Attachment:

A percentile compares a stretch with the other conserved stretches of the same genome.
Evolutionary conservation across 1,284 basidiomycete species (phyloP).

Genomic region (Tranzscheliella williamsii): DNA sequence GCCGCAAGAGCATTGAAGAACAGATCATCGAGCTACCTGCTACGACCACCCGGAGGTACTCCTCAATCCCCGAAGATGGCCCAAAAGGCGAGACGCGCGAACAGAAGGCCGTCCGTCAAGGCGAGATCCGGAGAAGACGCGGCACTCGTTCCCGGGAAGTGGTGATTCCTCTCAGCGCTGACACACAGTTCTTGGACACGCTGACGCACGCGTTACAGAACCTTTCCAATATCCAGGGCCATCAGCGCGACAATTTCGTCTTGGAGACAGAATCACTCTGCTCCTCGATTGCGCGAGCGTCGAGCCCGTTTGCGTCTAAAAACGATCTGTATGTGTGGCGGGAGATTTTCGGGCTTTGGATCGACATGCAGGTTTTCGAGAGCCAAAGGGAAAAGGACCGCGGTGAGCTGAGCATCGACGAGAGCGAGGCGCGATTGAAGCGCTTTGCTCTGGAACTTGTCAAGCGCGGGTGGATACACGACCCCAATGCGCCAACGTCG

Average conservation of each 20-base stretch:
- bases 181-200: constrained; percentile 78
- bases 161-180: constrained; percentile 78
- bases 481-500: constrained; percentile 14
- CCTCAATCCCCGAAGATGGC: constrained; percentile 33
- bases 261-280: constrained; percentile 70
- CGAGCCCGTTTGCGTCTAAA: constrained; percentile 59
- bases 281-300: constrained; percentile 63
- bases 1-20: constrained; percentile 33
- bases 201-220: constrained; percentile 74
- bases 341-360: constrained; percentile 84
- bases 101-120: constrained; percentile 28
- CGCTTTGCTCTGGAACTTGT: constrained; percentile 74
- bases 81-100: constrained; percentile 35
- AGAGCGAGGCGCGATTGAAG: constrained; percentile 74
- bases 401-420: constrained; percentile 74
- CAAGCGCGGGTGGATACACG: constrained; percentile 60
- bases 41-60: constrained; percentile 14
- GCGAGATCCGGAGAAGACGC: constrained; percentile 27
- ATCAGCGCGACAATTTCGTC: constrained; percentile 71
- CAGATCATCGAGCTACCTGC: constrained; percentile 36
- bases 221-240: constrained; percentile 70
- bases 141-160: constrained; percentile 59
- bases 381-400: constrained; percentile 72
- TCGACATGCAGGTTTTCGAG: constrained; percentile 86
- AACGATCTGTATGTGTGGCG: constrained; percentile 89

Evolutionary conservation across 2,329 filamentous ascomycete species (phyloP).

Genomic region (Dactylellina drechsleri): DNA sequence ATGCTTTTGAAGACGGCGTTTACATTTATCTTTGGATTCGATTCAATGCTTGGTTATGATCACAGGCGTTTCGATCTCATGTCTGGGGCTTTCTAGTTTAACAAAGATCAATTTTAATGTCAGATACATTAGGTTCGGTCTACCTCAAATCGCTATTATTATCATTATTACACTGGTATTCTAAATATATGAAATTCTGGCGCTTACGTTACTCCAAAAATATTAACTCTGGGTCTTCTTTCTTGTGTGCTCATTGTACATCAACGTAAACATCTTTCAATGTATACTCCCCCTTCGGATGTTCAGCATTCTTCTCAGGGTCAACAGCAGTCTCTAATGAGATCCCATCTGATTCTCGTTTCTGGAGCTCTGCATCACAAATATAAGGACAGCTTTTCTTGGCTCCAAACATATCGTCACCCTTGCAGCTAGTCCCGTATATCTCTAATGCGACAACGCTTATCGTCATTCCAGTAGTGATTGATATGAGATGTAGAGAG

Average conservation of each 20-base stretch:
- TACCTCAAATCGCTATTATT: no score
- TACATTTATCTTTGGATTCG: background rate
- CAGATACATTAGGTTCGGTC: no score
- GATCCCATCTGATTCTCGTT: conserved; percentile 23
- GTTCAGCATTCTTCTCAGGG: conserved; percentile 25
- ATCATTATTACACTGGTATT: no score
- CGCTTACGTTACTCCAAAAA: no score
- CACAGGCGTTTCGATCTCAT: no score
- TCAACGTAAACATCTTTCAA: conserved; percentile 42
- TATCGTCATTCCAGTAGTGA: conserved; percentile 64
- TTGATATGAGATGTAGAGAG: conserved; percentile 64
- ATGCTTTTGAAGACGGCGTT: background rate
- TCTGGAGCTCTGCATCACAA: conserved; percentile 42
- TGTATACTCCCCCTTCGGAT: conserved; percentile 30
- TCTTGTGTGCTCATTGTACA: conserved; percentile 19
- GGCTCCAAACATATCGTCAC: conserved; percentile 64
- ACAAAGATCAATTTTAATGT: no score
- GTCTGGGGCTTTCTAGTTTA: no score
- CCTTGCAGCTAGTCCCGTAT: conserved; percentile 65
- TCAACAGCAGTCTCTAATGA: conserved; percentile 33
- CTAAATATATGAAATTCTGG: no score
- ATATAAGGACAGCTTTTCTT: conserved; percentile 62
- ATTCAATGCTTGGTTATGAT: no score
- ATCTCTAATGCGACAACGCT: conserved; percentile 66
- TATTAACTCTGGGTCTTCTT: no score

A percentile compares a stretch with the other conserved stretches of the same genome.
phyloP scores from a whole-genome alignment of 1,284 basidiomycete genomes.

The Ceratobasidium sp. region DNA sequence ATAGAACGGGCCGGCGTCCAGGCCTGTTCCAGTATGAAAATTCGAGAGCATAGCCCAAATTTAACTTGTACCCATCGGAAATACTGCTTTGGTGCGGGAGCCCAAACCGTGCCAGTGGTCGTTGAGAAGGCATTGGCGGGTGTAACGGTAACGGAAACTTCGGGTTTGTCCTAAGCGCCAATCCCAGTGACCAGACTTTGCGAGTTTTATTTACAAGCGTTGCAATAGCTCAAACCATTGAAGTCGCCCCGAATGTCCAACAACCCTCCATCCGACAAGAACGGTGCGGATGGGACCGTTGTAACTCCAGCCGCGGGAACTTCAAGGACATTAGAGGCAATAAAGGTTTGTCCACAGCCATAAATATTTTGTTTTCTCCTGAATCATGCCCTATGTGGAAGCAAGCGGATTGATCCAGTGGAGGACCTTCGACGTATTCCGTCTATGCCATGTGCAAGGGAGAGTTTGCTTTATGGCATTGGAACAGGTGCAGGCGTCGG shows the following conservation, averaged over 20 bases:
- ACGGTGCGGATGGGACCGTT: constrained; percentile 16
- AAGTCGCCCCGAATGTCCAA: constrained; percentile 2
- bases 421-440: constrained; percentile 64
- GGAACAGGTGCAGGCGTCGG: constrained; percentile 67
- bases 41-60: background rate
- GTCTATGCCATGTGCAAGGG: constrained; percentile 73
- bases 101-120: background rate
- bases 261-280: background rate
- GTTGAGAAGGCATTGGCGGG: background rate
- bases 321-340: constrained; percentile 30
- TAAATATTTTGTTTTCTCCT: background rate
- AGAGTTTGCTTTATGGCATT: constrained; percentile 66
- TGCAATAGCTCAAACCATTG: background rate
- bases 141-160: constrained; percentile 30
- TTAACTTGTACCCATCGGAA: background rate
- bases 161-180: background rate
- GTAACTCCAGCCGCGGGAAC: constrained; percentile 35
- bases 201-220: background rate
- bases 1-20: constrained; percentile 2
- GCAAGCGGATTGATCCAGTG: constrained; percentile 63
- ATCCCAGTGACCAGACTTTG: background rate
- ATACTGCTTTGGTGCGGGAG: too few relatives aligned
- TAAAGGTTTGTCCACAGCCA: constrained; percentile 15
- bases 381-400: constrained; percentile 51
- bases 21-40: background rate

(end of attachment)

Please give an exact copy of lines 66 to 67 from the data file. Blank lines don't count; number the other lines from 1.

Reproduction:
- GTCTATGCCATGTGCAAGGG: constrained; percentile 73
- bases 101-120: background rate